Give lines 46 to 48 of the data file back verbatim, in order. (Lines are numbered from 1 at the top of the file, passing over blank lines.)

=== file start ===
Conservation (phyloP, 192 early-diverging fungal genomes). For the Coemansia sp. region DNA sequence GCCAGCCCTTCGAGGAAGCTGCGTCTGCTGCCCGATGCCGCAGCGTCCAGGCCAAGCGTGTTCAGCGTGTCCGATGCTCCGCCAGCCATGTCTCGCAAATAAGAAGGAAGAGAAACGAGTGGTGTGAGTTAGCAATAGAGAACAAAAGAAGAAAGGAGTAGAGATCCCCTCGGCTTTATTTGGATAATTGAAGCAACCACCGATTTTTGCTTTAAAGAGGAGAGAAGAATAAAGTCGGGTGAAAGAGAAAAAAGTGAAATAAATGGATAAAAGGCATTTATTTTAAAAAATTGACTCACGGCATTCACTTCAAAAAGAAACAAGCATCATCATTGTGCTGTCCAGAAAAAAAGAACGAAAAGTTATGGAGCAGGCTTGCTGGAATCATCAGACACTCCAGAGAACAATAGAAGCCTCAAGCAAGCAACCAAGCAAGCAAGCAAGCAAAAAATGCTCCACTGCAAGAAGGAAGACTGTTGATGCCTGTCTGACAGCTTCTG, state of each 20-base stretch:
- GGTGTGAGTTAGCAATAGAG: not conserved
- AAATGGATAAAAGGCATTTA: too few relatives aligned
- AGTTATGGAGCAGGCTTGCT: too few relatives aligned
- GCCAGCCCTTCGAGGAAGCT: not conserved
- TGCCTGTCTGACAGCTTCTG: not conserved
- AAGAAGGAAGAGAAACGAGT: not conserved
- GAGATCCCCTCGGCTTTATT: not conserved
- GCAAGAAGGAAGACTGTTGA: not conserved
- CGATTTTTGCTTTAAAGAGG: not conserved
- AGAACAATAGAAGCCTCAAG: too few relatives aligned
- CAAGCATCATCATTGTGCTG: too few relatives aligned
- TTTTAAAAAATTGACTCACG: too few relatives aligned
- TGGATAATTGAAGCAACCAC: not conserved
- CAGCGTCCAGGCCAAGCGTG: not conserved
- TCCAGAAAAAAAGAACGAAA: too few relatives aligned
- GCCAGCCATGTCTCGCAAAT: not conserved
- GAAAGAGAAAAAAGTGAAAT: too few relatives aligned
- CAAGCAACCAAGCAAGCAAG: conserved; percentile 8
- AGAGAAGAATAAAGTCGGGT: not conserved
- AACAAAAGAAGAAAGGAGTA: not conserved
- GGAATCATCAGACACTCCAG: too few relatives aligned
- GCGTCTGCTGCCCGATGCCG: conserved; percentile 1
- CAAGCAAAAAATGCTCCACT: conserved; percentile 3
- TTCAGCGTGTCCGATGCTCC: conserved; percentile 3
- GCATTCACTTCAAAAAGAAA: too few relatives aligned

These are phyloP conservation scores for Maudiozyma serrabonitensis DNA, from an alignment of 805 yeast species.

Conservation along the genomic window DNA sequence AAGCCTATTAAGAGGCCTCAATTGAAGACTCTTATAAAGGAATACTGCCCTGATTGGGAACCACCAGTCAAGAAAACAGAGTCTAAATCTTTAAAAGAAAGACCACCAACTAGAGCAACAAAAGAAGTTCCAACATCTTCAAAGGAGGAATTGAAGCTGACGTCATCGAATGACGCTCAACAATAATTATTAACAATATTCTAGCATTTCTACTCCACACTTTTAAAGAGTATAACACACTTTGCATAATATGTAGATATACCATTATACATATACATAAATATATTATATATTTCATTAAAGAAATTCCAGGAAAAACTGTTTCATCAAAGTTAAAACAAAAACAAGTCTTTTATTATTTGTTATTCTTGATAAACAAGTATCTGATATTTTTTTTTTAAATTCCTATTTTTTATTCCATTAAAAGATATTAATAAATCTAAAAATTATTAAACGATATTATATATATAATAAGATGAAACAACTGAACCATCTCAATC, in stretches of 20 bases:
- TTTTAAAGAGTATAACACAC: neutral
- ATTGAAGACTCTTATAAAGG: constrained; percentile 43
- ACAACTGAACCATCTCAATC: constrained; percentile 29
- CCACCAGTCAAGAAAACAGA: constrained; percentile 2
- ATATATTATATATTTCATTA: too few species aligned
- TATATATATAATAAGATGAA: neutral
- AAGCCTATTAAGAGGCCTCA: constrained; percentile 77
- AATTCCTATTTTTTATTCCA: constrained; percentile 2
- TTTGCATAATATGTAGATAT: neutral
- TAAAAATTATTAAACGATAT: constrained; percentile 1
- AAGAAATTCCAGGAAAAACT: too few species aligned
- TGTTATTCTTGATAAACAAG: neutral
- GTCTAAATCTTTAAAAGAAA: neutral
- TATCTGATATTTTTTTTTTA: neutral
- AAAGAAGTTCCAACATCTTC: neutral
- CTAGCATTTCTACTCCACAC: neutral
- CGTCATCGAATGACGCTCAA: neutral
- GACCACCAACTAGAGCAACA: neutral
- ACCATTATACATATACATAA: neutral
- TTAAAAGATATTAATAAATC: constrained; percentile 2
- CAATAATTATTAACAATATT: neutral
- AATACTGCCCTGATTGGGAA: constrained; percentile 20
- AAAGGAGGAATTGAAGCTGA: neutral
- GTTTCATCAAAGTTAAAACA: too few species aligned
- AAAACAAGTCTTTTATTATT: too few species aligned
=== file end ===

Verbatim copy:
- GACCACCAACTAGAGCAACA: neutral
- ACCATTATACATATACATAA: neutral
- TTAAAAGATATTAATAAATC: constrained; percentile 2